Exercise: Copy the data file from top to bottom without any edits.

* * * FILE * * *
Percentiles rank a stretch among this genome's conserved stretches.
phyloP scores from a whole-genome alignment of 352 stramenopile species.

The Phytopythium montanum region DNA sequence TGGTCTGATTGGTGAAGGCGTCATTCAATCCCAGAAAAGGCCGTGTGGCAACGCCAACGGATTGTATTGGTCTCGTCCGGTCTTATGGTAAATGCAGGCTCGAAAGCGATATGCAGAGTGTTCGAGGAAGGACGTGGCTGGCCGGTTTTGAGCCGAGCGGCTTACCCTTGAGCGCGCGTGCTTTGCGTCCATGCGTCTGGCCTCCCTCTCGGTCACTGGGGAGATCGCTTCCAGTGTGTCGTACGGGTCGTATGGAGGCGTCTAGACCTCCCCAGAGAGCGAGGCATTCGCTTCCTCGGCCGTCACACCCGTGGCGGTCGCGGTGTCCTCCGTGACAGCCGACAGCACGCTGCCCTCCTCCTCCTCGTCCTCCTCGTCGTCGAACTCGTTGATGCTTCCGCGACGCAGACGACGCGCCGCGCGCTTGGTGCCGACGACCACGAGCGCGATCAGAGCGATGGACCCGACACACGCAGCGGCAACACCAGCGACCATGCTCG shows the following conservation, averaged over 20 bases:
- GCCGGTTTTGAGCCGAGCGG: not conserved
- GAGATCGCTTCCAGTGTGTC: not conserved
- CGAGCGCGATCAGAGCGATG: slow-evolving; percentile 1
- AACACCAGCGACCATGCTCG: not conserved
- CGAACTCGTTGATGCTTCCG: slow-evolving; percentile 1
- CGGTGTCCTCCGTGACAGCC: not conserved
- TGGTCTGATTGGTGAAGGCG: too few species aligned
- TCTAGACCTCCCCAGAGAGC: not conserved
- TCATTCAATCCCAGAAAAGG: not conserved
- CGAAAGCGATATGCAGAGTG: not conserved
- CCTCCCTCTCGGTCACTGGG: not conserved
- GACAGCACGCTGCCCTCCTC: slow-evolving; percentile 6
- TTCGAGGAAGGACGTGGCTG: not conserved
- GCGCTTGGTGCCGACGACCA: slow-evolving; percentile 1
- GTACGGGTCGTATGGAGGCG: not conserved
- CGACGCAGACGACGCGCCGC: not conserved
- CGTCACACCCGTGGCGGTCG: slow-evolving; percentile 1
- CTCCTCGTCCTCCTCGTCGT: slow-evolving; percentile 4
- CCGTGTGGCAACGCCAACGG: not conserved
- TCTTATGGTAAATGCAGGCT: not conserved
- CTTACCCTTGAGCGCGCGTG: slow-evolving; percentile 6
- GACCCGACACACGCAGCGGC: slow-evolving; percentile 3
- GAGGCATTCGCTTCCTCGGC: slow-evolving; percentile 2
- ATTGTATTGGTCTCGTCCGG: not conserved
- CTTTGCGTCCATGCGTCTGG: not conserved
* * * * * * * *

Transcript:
Percentiles rank a stretch among this genome's conserved stretches.
phyloP scores from a whole-genome alignment of 352 stramenopile species.

The Phytopythium montanum region DNA sequence TGGTCTGATTGGTGAAGGCGTCATTCAATCCCAGAAAAGGCCGTGTGGCAACGCCAACGGATTGTATTGGTCTCGTCCGGTCTTATGGTAAATGCAGGCTCGAAAGCGATATGCAGAGTGTTCGAGGAAGGACGTGGCTGGCCGGTTTTGAGCCGAGCGGCTTACCCTTGAGCGCGCGTGCTTTGCGTCCATGCGTCTGGCCTCCCTCTCGGTCACTGGGGAGATCGCTTCCAGTGTGTCGTACGGGTCGTATGGAGGCGTCTAGACCTCCCCAGAGAGCGAGGCATTCGCTTCCTCGGCCGTCACACCCGTGGCGGTCGCGGTGTCCTCCGTGACAGCCGACAGCACGCTGCCCTCCTCCTCCTCGTCCTCCTCGTCGTCGAACTCGTTGATGCTTCCGCGACGCAGACGACGCGCCGCGCGCTTGGTGCCGACGACCACGAGCGCGATCAGAGCGATGGACCCGACACACGCAGCGGCAACACCAGCGACCATGCTCG shows the following conservation, averaged over 20 bases:
- GCCGGTTTTGAGCCGAGCGG: not conserved
- GAGATCGCTTCCAGTGTGTC: not conserved
- CGAGCGCGATCAGAGCGATG: slow-evolving; percentile 1
- AACACCAGCGACCATGCTCG: not conserved
- CGAACTCGTTGATGCTTCCG: slow-evolving; percentile 1
- CGGTGTCCTCCGTGACAGCC: not conserved
- TGGTCTGATTGGTGAAGGCG: too few species aligned
- TCTAGACCTCCCCAGAGAGC: not conserved
- TCATTCAATCCCAGAAAAGG: not conserved
- CGAAAGCGATATGCAGAGTG: not conserved
- CCTCCCTCTCGGTCACTGGG: not conserved
- GACAGCACGCTGCCCTCCTC: slow-evolving; percentile 6
- TTCGAGGAAGGACGTGGCTG: not conserved
- GCGCTTGGTGCCGACGACCA: slow-evolving; percentile 1
- GTACGGGTCGTATGGAGGCG: not conserved
- CGACGCAGACGACGCGCCGC: not conserved
- CGTCACACCCGTGGCGGTCG: slow-evolving; percentile 1
- CTCCTCGTCCTCCTCGTCGT: slow-evolving; percentile 4
- CCGTGTGGCAACGCCAACGG: not conserved
- TCTTATGGTAAATGCAGGCT: not conserved
- CTTACCCTTGAGCGCGCGTG: slow-evolving; percentile 6
- GACCCGACACACGCAGCGGC: slow-evolving; percentile 3
- GAGGCATTCGCTTCCTCGGC: slow-evolving; percentile 2
- ATTGTATTGGTCTCGTCCGG: not conserved
- CTTTGCGTCCATGCGTCTGG: not conserved